But we still had too much corn. Why not use corn as a sweetener? Americans have a sweet tooth, but the price of sugar from sugar cane was high, and Americans like cheap food. So in the 1970’s food companies replaced sugar with High fructose corn syrup (HFCS). Since 1970 the average number of calories from sweeteners in the American diet has increased 30% [4]. Much of that comes from drinking soda pop, which used to contain sugar but now contains HFCS. If you read ingredient labels, you know that most of the processed foods you eat contain HFCS. Some, like pancake (not maple) syrup, are almost entirely HFCS. For our ancestors wheat was the dominant grain crop, but for us it is corn. Corn is now so widespread in our diet that is reflected in the carbon isotope composition of our hair. As a grass, corn uses a process called C4 photosynthesis that produces C with a higher 13C/12C ratio than non-grasses like wheat that use C3 photosynthesis and have lower 13C/12C. The hair of Americans typically has 13C/12C even higher than that of Mexicans, suggesting that we eat more corn than the true “People of the Corn” (corn originated in southern Mexico). We now eat and drink corn, and the animals we eat ate corn, so almost all of the food we take in is derived from corn.

But still we have too much corn. Why not use corn as a fuel? We could cut subsidies and thereby stop encouraging the overproduction of corn, but that would be politically unpopular: stop giving money to our farmers? Again, voters have a quaint, outdated image of the American farmer and his family, when in reality most farms today are owned by corporations. So President Bush had a great idea that would prop up the ebbing popularity if his political party: pay farmers to grow fuel. When this decision was made in 2007, the price of oil was on the increase. When it reaches a certain level, corn becomes more valuable as a fuel than as a food. So farmers started to sell their corn for use in the production of ethanol, and Americans felt good because when they gassed up their flex-cars they were helping Americas’ farmers and decreasing pollution. However, there is one fatal flaw in logic that you may have deduced. A huge amount of oil is used to produce that corn, so in reality you are not using any less oil to fuel your car even if you use 100% ethanol; you are simply paying Americas’ farmers to grow more corn that we don’t need. Today roughly 50% of corn today goes to feedlots; 32% is exported or turned into ethanol; and the rest is turned into corn sweetener (high fructose corn syrup).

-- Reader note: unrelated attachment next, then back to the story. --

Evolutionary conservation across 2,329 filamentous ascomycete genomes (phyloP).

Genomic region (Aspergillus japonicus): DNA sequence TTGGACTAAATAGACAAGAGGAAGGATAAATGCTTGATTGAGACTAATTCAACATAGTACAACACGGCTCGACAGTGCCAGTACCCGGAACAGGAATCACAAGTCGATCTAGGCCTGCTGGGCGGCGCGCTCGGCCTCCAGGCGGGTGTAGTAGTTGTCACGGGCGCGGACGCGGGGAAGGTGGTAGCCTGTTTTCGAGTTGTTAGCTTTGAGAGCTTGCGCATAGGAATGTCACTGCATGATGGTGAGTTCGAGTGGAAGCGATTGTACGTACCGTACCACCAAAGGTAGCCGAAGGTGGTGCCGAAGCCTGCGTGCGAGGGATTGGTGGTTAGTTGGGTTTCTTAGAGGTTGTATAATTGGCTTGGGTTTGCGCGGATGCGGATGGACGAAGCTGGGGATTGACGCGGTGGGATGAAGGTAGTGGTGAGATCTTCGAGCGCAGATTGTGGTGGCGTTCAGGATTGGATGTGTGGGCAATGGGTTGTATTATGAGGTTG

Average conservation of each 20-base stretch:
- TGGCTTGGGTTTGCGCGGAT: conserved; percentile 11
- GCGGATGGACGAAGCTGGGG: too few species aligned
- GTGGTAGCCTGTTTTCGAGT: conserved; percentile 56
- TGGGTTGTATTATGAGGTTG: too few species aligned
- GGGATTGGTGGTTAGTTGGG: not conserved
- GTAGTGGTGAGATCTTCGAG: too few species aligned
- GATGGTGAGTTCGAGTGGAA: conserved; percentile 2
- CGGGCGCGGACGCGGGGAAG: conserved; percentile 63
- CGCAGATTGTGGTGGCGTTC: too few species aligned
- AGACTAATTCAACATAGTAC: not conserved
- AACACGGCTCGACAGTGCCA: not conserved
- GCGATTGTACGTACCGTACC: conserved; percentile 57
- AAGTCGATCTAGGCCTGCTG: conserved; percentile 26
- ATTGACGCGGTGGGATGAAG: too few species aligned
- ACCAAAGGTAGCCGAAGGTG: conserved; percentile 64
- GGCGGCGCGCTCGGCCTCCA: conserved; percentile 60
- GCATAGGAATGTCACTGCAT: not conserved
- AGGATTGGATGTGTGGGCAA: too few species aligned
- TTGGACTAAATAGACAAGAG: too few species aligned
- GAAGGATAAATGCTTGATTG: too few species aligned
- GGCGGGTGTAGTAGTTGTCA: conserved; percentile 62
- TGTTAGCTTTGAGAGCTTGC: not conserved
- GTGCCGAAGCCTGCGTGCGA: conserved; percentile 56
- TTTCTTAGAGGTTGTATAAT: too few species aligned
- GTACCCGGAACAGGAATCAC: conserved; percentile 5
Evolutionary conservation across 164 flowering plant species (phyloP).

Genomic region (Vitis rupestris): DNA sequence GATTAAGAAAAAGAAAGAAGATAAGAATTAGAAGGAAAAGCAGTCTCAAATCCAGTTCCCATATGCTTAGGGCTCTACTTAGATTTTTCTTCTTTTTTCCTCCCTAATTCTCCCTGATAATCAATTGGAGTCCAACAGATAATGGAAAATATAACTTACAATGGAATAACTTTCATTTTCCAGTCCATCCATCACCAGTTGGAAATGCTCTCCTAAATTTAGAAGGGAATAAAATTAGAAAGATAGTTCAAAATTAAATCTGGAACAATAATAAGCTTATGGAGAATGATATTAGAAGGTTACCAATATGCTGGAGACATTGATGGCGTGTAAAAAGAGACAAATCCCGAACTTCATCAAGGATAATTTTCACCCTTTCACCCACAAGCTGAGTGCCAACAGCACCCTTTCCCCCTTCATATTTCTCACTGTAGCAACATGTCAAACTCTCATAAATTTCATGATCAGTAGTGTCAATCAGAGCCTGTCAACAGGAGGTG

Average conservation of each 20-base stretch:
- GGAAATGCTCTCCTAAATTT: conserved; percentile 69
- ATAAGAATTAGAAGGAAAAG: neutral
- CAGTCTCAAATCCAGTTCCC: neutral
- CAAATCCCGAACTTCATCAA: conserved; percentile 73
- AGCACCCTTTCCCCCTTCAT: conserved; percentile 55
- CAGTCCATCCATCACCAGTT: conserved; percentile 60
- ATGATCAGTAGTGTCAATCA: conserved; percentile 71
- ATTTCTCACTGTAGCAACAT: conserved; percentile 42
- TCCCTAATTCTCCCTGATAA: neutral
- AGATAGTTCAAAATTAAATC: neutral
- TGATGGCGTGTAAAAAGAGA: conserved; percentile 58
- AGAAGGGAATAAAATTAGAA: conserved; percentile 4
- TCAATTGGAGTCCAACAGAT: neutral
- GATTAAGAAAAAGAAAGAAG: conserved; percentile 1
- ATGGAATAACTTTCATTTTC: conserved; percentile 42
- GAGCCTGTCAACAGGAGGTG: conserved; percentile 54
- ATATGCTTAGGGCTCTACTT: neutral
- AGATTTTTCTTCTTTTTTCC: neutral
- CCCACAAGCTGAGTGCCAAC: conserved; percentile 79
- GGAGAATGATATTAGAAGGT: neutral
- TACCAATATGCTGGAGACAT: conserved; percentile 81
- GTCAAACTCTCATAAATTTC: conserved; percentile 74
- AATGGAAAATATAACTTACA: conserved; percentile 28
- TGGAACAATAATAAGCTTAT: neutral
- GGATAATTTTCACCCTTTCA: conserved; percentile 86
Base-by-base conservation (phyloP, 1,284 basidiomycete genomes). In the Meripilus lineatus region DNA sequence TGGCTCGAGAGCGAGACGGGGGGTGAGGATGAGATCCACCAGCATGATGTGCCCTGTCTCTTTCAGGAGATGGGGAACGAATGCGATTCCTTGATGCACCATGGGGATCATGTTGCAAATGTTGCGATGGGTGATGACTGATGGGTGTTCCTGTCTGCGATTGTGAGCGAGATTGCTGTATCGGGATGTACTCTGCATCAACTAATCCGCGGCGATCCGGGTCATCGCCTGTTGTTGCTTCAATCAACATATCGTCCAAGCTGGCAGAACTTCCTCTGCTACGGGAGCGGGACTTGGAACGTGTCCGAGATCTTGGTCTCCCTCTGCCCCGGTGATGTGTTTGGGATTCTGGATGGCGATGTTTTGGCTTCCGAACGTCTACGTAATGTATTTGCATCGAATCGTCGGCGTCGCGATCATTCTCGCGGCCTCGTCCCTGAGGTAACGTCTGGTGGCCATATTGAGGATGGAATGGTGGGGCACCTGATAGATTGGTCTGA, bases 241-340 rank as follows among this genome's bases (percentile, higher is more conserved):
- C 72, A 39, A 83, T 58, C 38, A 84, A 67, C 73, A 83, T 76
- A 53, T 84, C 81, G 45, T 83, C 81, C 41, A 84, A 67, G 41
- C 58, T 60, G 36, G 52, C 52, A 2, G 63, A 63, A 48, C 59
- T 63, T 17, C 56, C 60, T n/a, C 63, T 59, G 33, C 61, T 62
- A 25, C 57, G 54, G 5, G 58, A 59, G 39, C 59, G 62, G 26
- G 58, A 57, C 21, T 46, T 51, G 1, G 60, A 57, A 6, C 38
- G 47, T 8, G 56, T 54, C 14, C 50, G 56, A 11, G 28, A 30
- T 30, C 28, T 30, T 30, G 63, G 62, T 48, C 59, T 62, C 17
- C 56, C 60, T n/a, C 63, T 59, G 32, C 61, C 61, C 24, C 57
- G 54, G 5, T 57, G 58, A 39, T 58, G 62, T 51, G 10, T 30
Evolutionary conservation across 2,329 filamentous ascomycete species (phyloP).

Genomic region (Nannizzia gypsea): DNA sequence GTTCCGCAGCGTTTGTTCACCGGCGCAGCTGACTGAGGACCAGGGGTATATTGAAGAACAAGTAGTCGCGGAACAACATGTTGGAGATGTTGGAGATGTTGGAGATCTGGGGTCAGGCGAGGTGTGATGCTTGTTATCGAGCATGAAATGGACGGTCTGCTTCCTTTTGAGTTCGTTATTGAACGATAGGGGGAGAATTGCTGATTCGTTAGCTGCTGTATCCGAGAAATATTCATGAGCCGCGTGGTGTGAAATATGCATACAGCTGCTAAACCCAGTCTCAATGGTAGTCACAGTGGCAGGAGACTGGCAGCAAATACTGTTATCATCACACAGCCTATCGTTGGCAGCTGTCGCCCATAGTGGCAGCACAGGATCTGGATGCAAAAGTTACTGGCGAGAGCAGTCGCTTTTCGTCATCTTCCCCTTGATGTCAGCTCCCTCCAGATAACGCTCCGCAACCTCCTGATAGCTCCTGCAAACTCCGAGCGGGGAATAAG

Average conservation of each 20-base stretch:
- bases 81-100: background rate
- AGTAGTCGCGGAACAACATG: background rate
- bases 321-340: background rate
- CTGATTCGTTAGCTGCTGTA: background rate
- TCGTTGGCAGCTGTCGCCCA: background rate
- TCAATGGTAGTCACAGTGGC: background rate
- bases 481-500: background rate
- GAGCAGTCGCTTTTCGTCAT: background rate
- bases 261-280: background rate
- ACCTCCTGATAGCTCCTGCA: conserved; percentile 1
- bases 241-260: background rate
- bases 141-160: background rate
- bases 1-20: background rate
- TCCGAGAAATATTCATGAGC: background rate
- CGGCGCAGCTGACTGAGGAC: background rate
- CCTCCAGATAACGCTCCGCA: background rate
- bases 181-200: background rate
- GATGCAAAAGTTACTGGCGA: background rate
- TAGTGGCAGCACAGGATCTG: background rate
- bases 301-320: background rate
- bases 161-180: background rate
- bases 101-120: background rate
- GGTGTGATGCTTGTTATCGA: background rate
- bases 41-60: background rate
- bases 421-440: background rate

1. Pollan, M., The Omnivore’s Dilemma: A Natural History of Four Meals. 2007.

2. Manning, R., The Oil We Eat: Tracing the Food Chain Back to Iraq, in Harper’s Magazine. 2004

3. Wilson, E.O., Consilience: The Unity of Knowledge. 1998, New York, NY: Vintage Books. 367.

4. Woolf, A., King Corn. 2007

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About johncayers

John C. Ayers is a Professor of Earth and Environmental Sciences at Vanderbilt University. As a geochemist he specializes in sustainability and also the chemistry of natural waters. He has been PI on 5 and co-Pi on 2 grants from the National Science Foundation, and has a publication h-index of 14. He has been Associate editor of American Mineralogist and Geochemical Transactions of the American Chemical Society, and does GIS consulting for the ERS group. He is currently writing a book titled " Sustainability: The Problems of Peak Oil, Global Climate Change, and Environmental Degradation."